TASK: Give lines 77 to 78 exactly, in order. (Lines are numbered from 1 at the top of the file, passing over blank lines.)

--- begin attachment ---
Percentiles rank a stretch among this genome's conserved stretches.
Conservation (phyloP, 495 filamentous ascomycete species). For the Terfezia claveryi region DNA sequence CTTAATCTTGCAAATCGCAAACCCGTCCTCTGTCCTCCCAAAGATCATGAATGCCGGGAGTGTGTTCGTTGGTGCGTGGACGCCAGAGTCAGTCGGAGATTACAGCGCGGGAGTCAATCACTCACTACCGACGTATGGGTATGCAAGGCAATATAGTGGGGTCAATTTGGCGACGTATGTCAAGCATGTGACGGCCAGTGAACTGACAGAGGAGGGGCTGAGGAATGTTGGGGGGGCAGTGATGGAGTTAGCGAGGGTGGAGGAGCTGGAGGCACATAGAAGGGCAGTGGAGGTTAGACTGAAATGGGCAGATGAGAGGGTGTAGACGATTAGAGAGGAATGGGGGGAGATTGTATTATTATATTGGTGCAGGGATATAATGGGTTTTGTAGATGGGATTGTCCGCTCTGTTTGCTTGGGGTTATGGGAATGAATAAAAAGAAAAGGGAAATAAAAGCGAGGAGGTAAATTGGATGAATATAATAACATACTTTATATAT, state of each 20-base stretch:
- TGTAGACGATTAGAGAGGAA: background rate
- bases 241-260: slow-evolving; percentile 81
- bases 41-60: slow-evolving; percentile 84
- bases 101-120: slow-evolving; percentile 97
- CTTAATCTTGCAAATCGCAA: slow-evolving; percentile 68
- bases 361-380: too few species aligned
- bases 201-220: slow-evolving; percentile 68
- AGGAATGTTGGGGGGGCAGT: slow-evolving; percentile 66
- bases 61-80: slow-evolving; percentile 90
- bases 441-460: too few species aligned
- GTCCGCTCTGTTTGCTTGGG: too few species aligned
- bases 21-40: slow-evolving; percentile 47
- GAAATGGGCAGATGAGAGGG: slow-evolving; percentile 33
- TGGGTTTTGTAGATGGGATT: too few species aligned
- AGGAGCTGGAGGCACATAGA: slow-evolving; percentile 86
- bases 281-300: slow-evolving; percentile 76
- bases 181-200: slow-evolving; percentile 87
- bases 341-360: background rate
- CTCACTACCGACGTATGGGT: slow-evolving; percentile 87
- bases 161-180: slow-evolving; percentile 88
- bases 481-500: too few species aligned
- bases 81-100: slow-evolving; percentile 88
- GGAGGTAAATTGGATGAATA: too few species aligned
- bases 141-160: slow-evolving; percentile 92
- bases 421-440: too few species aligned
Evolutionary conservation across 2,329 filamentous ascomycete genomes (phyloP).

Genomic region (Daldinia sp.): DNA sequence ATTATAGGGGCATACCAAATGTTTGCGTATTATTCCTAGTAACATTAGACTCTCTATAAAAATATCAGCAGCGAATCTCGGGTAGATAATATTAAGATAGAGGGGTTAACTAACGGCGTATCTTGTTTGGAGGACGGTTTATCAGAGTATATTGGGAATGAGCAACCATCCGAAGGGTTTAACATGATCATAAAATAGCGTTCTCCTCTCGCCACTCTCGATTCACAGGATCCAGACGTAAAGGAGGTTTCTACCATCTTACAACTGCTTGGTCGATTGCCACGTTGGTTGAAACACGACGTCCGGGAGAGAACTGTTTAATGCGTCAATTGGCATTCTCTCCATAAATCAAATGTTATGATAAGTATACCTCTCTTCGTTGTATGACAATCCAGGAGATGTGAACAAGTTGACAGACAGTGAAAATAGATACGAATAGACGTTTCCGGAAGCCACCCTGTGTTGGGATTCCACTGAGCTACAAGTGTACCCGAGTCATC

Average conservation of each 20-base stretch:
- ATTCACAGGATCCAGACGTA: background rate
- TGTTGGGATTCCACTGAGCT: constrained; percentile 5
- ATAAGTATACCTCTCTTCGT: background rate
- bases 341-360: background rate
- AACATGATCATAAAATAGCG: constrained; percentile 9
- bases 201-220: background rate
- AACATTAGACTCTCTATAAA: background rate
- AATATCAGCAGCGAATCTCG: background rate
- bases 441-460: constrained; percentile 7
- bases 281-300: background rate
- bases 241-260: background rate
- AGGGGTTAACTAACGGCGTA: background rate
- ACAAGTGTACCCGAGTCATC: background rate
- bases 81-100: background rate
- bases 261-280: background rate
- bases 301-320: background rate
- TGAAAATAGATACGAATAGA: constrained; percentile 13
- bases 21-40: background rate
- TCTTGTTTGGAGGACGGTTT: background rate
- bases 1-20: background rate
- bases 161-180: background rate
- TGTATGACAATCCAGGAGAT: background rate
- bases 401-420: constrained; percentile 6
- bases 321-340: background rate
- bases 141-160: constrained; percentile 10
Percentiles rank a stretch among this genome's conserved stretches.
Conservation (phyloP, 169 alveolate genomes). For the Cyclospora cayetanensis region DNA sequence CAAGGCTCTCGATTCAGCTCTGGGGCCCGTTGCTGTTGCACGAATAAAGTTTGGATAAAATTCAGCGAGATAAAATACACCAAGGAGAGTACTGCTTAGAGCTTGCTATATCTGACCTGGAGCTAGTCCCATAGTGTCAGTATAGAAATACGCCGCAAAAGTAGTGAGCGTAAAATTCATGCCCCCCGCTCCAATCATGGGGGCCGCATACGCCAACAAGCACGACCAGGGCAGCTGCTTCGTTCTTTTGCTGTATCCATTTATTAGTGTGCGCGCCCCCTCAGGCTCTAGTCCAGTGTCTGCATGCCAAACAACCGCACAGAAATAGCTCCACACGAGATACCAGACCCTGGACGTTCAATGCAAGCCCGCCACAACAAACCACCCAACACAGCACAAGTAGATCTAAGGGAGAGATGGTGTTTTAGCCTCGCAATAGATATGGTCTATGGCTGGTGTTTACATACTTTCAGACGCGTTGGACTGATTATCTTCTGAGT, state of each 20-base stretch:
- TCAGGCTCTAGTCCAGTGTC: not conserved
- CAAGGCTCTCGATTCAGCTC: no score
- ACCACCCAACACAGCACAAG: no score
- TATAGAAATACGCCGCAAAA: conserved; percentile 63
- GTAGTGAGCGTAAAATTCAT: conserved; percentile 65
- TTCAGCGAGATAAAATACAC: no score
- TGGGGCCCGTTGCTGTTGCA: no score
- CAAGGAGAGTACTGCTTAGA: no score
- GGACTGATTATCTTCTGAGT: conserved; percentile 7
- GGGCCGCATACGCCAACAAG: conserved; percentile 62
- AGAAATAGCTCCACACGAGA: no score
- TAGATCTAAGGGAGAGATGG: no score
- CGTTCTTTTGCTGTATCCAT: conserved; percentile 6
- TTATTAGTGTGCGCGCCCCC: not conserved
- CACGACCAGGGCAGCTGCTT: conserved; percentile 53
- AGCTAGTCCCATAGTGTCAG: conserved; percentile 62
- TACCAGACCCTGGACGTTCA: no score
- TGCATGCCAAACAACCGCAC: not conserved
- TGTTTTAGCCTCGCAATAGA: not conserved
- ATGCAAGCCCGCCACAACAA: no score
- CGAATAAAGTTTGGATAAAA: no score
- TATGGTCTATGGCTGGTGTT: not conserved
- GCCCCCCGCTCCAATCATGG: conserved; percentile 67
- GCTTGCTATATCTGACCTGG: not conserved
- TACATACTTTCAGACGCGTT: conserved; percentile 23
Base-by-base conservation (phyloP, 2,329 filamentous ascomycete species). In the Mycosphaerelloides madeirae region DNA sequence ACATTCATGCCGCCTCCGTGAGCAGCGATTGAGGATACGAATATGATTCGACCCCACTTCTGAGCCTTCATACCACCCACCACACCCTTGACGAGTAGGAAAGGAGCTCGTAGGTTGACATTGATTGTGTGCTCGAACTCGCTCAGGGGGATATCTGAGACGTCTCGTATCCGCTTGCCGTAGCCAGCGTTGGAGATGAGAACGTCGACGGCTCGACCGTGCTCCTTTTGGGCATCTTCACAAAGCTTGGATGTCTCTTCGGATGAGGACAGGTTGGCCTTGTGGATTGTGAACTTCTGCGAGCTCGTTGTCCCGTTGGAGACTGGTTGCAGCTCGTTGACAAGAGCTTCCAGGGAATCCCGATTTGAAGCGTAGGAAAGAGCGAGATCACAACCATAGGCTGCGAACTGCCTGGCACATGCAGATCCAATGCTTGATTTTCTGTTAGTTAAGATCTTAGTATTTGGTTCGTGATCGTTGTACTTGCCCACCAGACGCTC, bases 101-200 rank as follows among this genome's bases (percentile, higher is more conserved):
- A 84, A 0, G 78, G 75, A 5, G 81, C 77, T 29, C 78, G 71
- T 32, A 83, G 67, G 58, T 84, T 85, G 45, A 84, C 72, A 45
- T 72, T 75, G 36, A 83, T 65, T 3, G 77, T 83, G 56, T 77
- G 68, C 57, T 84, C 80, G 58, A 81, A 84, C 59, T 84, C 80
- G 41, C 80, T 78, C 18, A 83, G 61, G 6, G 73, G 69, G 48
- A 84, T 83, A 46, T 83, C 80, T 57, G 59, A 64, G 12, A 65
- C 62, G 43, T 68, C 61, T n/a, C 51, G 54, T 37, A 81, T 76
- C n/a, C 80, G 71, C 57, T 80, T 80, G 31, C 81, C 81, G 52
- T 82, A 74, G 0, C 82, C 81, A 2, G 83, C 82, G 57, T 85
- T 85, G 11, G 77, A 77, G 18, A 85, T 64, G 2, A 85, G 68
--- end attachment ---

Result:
- ATGCAAGCCCGCCACAACAA: no score
- CGAATAAAGTTTGGATAAAA: no score